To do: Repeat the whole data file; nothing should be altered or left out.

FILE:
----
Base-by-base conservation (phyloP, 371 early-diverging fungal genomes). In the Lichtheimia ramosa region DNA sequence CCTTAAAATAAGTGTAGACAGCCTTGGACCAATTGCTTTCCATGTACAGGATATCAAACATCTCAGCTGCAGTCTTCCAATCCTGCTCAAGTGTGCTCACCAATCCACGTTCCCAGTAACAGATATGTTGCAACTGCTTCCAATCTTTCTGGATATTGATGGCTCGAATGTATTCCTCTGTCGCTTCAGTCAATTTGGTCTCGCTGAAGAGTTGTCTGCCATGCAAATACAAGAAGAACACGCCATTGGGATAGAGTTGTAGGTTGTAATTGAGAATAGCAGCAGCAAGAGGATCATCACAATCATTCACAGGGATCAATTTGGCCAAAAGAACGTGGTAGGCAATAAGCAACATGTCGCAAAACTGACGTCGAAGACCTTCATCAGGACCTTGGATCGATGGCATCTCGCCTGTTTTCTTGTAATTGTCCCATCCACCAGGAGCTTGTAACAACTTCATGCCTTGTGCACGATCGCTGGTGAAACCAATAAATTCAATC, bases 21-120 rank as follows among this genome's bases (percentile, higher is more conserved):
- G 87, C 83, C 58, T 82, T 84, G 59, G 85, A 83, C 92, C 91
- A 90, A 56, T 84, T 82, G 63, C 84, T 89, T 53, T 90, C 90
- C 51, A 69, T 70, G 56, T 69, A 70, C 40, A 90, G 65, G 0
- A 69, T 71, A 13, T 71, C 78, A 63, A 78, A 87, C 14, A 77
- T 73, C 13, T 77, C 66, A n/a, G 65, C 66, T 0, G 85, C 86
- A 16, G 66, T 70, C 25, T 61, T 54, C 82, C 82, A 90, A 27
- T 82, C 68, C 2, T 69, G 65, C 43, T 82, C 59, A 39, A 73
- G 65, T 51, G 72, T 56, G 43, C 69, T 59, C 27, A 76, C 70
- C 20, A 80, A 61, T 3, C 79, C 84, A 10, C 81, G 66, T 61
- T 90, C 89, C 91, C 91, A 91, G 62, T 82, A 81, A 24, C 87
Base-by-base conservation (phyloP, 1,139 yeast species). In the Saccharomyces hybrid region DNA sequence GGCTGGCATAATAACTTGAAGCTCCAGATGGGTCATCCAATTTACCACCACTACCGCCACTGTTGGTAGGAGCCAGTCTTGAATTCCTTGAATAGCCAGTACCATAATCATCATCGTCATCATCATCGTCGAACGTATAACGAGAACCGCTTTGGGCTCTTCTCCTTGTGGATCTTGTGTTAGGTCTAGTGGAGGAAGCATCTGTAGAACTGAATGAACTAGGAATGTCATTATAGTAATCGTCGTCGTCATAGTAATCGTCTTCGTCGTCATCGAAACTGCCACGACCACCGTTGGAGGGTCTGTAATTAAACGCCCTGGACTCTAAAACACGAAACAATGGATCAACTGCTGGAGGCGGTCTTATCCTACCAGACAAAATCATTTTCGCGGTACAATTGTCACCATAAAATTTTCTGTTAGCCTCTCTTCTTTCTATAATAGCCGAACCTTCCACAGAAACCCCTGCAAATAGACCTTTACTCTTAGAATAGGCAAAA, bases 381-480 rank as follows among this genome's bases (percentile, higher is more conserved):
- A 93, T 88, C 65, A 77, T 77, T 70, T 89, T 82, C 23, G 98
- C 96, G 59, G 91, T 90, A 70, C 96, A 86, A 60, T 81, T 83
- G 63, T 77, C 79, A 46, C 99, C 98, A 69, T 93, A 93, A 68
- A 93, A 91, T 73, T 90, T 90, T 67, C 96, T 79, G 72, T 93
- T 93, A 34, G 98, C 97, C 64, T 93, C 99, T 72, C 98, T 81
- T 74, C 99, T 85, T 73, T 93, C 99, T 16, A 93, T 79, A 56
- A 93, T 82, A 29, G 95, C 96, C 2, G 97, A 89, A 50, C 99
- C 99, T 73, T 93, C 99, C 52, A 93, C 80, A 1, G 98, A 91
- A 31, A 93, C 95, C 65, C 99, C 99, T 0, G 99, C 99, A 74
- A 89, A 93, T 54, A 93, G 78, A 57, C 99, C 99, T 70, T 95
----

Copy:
Base-by-base conservation (phyloP, 371 early-diverging fungal genomes). In the Lichtheimia ramosa region DNA sequence CCTTAAAATAAGTGTAGACAGCCTTGGACCAATTGCTTTCCATGTACAGGATATCAAACATCTCAGCTGCAGTCTTCCAATCCTGCTCAAGTGTGCTCACCAATCCACGTTCCCAGTAACAGATATGTTGCAACTGCTTCCAATCTTTCTGGATATTGATGGCTCGAATGTATTCCTCTGTCGCTTCAGTCAATTTGGTCTCGCTGAAGAGTTGTCTGCCATGCAAATACAAGAAGAACACGCCATTGGGATAGAGTTGTAGGTTGTAATTGAGAATAGCAGCAGCAAGAGGATCATCACAATCATTCACAGGGATCAATTTGGCCAAAAGAACGTGGTAGGCAATAAGCAACATGTCGCAAAACTGACGTCGAAGACCTTCATCAGGACCTTGGATCGATGGCATCTCGCCTGTTTTCTTGTAATTGTCCCATCCACCAGGAGCTTGTAACAACTTCATGCCTTGTGCACGATCGCTGGTGAAACCAATAAATTCAATC, bases 21-120 rank as follows among this genome's bases (percentile, higher is more conserved):
- G 87, C 83, C 58, T 82, T 84, G 59, G 85, A 83, C 92, C 91
- A 90, A 56, T 84, T 82, G 63, C 84, T 89, T 53, T 90, C 90
- C 51, A 69, T 70, G 56, T 69, A 70, C 40, A 90, G 65, G 0
- A 69, T 71, A 13, T 71, C 78, A 63, A 78, A 87, C 14, A 77
- T 73, C 13, T 77, C 66, A n/a, G 65, C 66, T 0, G 85, C 86
- A 16, G 66, T 70, C 25, T 61, T 54, C 82, C 82, A 90, A 27
- T 82, C 68, C 2, T 69, G 65, C 43, T 82, C 59, A 39, A 73
- G 65, T 51, G 72, T 56, G 43, C 69, T 59, C 27, A 76, C 70
- C 20, A 80, A 61, T 3, C 79, C 84, A 10, C 81, G 66, T 61
- T 90, C 89, C 91, C 91, A 91, G 62, T 82, A 81, A 24, C 87
Base-by-base conservation (phyloP, 1,139 yeast species). In the Saccharomyces hybrid region DNA sequence GGCTGGCATAATAACTTGAAGCTCCAGATGGGTCATCCAATTTACCACCACTACCGCCACTGTTGGTAGGAGCCAGTCTTGAATTCCTTGAATAGCCAGTACCATAATCATCATCGTCATCATCATCGTCGAACGTATAACGAGAACCGCTTTGGGCTCTTCTCCTTGTGGATCTTGTGTTAGGTCTAGTGGAGGAAGCATCTGTAGAACTGAATGAACTAGGAATGTCATTATAGTAATCGTCGTCGTCATAGTAATCGTCTTCGTCGTCATCGAAACTGCCACGACCACCGTTGGAGGGTCTGTAATTAAACGCCCTGGACTCTAAAACACGAAACAATGGATCAACTGCTGGAGGCGGTCTTATCCTACCAGACAAAATCATTTTCGCGGTACAATTGTCACCATAAAATTTTCTGTTAGCCTCTCTTCTTTCTATAATAGCCGAACCTTCCACAGAAACCCCTGCAAATAGACCTTTACTCTTAGAATAGGCAAAA, bases 381-480 rank as follows among this genome's bases (percentile, higher is more conserved):
- A 93, T 88, C 65, A 77, T 77, T 70, T 89, T 82, C 23, G 98
- C 96, G 59, G 91, T 90, A 70, C 96, A 86, A 60, T 81, T 83
- G 63, T 77, C 79, A 46, C 99, C 98, A 69, T 93, A 93, A 68
- A 93, A 91, T 73, T 90, T 90, T 67, C 96, T 79, G 72, T 93
- T 93, A 34, G 98, C 97, C 64, T 93, C 99, T 72, C 98, T 81
- T 74, C 99, T 85, T 73, T 93, C 99, T 16, A 93, T 79, A 56
- A 93, T 82, A 29, G 95, C 96, C 2, G 97, A 89, A 50, C 99
- C 99, T 73, T 93, C 99, C 52, A 93, C 80, A 1, G 98, A 91
- A 31, A 93, C 95, C 65, C 99, C 99, T 0, G 99, C 99, A 74
- A 89, A 93, T 54, A 93, G 78, A 57, C 99, C 99, T 70, T 95